Economy

RBI to have rule-based dynamic limit for outstanding ECBs at 6.5% of GDP

Our Bureau Mumbai | Updated on December 20, 2018 Published on December 20, 2018

With the RBI’s own inflation forecast coming down by around 120 basis points, there is hardly any justification in retaining calibrated tightening stance   -  File photo

The Reserve Bank of India, in consultation with the government, has decided to have a rule-based dynamic limit for outstanding stock of External Commercial Borrowings (ECB) at 6.5 per cent of GDP at current market prices.

Based on the GDP figures as on March 31, 2018, the RBI, in a statement said the soft limit works out to $160 billion for the current financial year.

The outstanding stock of ECBs as on September 30, 2018, stands at $126.29 billion.

Current account deficit

The rule-based dynamic limit for outstanding stock of ECBs comes in the backdrop of India’s current account deficit (CAD) increasing to $19.1 billion (2.9 per cent of GDP) in Q2 (July-September) of 2018-19 from $6.9 billion (1.1 per cent of GDP) in Q2 of 2017-18, and $15.9 billion (2.4 per cent of GDP) in the preceding quarter.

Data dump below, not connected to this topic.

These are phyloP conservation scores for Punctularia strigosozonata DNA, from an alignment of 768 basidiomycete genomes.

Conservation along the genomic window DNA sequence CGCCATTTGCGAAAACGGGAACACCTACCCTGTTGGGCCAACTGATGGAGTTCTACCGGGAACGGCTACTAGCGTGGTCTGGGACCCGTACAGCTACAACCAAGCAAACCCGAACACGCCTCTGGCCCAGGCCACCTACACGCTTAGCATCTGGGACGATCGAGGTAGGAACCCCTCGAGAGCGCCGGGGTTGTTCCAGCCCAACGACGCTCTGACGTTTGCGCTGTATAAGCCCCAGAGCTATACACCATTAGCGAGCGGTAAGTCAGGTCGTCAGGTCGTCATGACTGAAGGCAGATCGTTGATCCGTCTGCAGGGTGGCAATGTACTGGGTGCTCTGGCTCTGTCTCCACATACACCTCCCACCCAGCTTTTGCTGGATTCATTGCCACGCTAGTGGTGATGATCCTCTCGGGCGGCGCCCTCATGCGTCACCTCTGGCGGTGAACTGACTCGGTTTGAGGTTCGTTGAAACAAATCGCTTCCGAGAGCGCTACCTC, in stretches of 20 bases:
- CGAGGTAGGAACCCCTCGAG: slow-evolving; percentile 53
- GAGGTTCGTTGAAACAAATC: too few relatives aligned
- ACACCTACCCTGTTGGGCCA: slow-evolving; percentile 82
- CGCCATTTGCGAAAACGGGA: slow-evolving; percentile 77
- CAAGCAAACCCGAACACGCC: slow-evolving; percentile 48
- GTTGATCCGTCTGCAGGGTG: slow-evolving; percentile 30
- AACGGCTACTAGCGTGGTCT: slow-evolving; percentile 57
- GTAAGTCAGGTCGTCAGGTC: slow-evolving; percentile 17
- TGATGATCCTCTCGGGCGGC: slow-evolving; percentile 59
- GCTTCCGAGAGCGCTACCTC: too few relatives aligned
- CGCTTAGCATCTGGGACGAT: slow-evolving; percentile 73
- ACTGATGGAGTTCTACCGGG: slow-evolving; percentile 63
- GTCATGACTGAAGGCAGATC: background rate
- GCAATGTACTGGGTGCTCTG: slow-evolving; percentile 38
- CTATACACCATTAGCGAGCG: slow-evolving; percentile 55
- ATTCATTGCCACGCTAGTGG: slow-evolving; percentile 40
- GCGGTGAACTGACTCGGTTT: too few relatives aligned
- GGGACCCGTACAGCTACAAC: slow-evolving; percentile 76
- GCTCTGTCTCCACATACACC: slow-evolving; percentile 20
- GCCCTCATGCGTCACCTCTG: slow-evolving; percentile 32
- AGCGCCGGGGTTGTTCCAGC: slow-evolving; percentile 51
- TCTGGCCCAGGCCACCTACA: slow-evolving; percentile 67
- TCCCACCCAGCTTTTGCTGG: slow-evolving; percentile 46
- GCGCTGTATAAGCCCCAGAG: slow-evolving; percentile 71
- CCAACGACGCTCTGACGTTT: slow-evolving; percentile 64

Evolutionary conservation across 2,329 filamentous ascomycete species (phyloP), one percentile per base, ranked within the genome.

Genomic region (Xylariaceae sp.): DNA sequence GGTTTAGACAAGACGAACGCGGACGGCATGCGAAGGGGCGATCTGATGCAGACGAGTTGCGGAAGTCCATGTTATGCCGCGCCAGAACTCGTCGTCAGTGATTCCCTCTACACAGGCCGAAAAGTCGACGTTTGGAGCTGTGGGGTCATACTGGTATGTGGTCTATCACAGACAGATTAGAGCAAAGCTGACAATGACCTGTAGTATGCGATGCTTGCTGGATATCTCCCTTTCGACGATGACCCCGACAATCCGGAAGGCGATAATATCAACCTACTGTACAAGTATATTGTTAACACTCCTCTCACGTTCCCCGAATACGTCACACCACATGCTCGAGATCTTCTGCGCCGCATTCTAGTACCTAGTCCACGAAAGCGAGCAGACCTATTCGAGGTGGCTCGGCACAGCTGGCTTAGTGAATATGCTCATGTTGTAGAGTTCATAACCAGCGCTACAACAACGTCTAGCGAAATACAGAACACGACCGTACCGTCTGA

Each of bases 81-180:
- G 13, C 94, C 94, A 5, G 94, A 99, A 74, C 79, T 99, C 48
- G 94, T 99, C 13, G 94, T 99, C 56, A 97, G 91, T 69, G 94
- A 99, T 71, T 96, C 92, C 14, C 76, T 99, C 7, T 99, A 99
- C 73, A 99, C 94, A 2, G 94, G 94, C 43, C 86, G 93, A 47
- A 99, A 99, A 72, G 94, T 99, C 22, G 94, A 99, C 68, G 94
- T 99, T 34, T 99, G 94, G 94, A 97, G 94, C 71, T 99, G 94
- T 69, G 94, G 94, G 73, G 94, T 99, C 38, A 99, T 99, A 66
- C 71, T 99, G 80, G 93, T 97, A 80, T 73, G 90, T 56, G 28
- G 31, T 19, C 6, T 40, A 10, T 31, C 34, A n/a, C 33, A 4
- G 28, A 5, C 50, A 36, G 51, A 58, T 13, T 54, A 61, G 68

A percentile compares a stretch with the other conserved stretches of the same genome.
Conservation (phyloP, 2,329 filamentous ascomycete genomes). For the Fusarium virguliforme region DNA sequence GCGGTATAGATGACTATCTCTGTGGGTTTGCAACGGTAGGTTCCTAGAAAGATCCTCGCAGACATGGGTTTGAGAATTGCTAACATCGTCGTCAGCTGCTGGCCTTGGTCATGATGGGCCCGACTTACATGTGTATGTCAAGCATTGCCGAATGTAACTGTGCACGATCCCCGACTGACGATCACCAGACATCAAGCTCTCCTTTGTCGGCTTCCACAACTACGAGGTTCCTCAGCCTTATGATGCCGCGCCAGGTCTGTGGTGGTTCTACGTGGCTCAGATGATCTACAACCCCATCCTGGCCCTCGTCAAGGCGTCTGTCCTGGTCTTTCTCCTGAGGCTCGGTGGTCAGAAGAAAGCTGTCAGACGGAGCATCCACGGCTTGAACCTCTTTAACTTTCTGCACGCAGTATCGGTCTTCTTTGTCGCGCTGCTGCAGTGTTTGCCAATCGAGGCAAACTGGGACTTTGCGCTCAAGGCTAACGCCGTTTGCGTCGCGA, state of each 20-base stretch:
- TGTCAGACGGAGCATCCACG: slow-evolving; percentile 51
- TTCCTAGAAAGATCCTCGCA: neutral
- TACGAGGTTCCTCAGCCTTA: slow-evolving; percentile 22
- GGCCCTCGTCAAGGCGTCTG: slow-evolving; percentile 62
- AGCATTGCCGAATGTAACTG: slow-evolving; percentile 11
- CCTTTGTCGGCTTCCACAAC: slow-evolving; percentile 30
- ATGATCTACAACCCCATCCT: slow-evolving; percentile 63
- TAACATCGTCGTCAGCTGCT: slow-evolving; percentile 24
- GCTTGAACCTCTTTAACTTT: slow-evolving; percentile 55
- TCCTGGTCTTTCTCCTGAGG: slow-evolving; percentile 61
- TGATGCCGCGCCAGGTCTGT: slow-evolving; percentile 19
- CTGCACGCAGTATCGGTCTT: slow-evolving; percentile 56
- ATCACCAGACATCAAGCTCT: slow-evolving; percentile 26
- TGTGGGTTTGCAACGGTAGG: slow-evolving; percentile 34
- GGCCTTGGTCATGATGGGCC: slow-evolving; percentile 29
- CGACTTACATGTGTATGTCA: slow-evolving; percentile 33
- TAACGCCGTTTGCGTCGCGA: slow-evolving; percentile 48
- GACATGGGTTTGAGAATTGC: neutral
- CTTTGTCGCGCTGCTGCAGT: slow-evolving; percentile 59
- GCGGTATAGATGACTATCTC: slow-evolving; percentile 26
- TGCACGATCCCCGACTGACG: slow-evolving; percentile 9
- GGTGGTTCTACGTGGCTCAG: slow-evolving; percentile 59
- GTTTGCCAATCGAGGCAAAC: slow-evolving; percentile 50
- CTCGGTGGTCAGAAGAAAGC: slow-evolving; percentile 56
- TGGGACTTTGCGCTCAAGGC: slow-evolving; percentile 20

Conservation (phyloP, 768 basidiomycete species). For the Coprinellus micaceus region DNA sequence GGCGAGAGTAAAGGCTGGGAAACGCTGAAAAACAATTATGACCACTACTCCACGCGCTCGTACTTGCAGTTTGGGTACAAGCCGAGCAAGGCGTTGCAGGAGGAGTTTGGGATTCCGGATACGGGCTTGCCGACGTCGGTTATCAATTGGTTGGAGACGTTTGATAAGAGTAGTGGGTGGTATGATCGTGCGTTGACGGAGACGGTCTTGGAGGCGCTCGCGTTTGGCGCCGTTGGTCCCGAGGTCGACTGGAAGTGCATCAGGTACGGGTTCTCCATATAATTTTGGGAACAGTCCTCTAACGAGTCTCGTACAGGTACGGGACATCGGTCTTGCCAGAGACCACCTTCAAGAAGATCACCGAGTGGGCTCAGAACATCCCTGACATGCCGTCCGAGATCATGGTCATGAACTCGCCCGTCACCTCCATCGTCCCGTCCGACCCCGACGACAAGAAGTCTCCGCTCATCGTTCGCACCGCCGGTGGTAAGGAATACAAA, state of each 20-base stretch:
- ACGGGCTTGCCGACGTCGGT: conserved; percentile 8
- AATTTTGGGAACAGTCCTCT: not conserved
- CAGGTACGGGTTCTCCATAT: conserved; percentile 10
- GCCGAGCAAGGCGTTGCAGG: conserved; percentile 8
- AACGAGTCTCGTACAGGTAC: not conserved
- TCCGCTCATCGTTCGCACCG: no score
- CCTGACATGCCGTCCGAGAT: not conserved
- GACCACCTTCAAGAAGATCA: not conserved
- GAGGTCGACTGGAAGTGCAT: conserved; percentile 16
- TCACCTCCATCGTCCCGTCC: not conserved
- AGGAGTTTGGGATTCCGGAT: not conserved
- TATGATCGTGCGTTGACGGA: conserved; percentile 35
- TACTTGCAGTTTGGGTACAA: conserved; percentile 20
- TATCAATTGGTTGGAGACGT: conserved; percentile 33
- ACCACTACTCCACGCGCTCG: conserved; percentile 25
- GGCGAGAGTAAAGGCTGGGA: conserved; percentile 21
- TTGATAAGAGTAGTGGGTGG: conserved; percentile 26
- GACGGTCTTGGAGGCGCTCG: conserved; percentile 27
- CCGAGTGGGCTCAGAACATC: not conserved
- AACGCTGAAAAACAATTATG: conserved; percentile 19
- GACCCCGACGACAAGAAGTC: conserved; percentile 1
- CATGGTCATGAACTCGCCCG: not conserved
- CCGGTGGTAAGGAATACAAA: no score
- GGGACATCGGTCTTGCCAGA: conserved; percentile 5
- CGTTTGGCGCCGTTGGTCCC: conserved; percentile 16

CAD arises when the value of goods and services a country imports exceeds the value of goods and services it exports. This deficit can weaken the domestic currency.

ECBs are borrowings raised by permitted resident entities from recognised non-resident entities. Borrowings raised under the ECB framework can be in the form of bank loans; securitised instruments (floating rate notes and fixed rate bonds, non-convertible, optionally convertible or partially convertible preference shares / debentures); buyers’ credit; suppliers’ credit; foreign currency convertible bonds; financial lease; and foreign currency exchangeable bonds. Last month, the RBI reviewed the extant ECB provisions, reducing the mandatory hedge coverage from 100 per cent to 70 per cent for ECBs raised under Track I (medium-term foreign currency-denominated ECB with minimum average maturity of 3/5 years) of the ECB framework by eligible borrowers for a maturity period of between three and five years.

Further, the central bank also clarified that ECBs falling within the aforesaid scope but raised prior to the date of its November circular, will be required to mandatorily roll over their existing hedge(s) only to the extent of 70 per cent of outstanding ECB exposure.

Published on December 20, 2018
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